This topic continues to fascinate me. Why anyone would want fake luxury goods or bogus apparel is beyond me, yet demand obviously remains high. According to a new report in today’s WWD, counterfeiting of apparel, footwear and accessories in China worsened
last year, despite pressure from the U.S. and initiatives by luxury
firms and governments to prod the Chinese to strengthen enforcement.
Even though there has been "increasing
attention from foreign governments, the Silk [Street] Market in Beijing remains the world’s most notorious market for counterfeit goods," the U.S.
Trade Representative’s office said in an annual study released Monday
on the effectiveness of intellectual property rights protection by U.S.
has long been the number-one source of counterfeit goods to the U.S. Counterfeit and pirated goods from China accounted for 81% of
the total value of all merchandise seized last year, with a U.S. worth
of $125.5 million, according to the Customs and Border Protection
The USTR filed its first intellectual property rights cases against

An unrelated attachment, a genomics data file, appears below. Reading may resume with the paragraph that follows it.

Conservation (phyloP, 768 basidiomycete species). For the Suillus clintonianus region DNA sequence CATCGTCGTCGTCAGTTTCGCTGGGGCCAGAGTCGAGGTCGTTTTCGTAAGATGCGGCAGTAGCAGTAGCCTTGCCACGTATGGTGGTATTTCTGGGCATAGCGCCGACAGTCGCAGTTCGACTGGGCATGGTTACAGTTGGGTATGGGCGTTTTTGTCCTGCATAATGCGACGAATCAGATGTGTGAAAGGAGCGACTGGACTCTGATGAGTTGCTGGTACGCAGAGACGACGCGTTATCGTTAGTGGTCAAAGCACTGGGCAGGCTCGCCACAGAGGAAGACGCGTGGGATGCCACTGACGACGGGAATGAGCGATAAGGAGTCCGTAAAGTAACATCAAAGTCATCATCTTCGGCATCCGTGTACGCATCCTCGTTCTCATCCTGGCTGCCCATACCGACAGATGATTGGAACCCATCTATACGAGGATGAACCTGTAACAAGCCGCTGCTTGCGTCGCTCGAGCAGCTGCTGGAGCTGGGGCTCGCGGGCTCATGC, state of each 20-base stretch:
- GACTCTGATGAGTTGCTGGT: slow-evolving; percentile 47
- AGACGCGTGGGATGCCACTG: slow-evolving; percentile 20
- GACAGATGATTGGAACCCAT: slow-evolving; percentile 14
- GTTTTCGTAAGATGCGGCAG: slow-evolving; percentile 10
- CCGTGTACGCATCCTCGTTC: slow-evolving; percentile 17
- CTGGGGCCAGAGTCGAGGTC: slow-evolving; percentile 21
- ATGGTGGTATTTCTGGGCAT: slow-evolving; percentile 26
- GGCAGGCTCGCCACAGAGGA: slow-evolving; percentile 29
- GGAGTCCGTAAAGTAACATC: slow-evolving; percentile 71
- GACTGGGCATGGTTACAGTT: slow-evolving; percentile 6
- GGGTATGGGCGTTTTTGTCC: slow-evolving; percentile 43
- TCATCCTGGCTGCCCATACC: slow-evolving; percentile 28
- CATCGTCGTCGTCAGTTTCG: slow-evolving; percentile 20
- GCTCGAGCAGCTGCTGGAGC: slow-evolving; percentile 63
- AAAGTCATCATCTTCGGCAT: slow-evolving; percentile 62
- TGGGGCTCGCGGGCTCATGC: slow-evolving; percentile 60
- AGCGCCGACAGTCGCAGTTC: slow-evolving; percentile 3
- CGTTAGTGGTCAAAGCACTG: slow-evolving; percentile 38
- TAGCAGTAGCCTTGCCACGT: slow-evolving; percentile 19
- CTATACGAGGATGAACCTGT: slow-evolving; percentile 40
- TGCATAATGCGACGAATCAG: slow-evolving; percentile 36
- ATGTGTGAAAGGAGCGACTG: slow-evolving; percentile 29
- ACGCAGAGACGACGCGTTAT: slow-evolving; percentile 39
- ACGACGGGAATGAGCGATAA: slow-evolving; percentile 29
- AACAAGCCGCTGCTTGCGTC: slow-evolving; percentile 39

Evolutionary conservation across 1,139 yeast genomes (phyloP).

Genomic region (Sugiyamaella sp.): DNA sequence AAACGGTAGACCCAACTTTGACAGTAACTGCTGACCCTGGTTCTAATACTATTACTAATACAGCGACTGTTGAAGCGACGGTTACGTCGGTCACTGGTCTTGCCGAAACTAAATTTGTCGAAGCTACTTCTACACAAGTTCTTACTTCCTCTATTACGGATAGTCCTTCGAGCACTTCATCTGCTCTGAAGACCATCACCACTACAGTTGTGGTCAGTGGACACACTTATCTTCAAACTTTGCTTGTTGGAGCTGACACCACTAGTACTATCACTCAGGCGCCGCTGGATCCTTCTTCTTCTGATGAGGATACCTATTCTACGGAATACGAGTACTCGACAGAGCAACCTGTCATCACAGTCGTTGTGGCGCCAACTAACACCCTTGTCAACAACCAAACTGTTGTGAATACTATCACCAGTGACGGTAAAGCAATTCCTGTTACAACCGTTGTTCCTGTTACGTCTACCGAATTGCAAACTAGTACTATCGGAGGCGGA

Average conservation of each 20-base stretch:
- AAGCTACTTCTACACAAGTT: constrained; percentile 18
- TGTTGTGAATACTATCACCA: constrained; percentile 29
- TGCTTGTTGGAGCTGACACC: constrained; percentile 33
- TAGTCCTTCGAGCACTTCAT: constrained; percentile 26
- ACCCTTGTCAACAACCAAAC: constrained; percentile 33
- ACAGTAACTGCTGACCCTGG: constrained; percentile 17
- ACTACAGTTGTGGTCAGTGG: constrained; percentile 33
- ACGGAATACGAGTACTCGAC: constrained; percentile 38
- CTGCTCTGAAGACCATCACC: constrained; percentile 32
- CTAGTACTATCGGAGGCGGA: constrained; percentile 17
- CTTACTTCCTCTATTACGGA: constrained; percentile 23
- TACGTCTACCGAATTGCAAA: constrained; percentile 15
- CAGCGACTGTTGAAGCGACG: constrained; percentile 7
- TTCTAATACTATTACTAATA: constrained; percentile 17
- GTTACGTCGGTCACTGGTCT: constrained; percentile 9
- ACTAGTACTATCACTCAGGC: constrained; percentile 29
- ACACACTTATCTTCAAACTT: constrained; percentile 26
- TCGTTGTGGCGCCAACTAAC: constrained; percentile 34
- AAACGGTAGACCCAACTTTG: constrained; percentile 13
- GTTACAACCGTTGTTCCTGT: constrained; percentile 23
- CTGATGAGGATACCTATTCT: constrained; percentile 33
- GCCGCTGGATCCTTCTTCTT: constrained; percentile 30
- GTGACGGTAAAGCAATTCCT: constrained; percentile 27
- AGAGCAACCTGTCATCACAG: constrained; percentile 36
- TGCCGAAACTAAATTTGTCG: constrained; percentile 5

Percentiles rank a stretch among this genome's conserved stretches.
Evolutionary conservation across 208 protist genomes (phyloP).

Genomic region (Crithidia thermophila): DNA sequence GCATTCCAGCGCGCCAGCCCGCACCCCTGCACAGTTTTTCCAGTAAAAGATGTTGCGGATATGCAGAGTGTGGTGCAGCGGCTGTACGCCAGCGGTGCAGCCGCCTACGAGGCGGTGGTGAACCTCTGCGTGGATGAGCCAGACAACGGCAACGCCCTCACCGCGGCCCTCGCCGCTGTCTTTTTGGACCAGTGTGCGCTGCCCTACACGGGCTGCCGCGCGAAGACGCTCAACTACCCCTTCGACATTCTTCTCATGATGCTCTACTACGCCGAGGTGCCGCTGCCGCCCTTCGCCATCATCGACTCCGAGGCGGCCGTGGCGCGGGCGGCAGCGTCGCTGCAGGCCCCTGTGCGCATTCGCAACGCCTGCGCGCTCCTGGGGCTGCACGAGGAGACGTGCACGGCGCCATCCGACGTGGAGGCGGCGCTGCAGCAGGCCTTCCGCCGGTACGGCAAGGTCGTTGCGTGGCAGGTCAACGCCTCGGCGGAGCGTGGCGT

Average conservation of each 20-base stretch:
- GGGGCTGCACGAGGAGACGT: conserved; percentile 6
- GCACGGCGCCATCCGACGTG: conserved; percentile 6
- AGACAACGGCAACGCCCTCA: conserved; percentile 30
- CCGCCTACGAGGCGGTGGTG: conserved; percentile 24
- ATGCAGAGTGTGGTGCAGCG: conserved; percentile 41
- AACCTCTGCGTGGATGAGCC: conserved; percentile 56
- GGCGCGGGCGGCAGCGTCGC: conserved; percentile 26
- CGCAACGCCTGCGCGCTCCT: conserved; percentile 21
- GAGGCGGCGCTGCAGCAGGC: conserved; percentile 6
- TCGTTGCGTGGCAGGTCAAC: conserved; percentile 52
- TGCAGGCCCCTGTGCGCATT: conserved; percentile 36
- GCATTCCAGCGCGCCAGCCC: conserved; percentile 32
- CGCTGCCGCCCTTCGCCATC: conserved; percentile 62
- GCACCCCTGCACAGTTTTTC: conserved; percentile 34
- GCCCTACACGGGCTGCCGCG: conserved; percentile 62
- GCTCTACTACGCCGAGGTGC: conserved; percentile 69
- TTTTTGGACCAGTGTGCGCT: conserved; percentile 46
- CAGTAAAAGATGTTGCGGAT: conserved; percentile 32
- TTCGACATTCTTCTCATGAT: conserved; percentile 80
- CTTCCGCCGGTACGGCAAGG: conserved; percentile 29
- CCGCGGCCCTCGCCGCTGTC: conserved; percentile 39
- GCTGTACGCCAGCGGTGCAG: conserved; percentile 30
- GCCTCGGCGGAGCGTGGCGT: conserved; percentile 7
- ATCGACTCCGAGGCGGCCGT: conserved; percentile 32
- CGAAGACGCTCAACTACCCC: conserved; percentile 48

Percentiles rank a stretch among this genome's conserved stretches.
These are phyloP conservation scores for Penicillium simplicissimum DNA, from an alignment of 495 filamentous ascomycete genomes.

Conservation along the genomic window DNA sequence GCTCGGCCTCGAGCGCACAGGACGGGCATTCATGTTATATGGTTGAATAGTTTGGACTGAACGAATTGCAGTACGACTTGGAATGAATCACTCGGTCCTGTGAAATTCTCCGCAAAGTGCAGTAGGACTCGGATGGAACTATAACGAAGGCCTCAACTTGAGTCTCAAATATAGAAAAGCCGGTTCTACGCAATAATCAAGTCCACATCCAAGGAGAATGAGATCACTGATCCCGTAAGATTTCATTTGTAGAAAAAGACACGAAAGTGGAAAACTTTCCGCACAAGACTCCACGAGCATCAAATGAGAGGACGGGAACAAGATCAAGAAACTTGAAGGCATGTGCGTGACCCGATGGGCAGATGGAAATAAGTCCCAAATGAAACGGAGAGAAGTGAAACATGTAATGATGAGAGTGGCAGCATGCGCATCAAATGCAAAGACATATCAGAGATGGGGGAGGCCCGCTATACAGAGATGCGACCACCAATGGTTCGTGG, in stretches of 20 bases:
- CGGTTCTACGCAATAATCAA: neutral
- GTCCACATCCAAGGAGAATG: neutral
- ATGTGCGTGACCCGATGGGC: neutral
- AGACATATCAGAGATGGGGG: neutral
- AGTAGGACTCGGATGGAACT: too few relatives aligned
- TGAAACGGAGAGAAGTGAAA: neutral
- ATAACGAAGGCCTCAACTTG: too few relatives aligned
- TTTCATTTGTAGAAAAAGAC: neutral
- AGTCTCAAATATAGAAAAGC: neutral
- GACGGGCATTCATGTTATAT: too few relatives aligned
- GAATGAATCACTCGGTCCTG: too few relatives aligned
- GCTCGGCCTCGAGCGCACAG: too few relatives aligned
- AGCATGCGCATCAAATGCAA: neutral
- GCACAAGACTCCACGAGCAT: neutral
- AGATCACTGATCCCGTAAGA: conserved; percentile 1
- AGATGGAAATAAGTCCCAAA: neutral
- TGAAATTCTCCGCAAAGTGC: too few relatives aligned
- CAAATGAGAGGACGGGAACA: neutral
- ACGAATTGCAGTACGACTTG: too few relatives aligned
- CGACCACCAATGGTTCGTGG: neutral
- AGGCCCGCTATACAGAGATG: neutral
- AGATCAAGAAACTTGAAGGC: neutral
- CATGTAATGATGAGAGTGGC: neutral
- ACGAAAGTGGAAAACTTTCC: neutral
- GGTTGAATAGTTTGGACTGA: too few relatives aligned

China with the World Trade Organization last month. One case focuses on
Chinese legal requirements intended to protect copyrights and
trademarks, and the other targets trademarks and barriers to trade in
movies, books, music and videos.
Travis Johnson, associate counsel of The International
AntiCounterfeiting Coalition (members include Louis Vuitton,
Gucci, Kate Spade, Chanel, Cartier and Rolex), said brand owners have
taken different approaches to a culturally ingrained piracy problem in
China that could take years to alleviate.
Read article: "Report Sees China Counterfeiting Worsen" by Kristi EllisSee the Top Ten Summer 2016 Trends for Women Over 40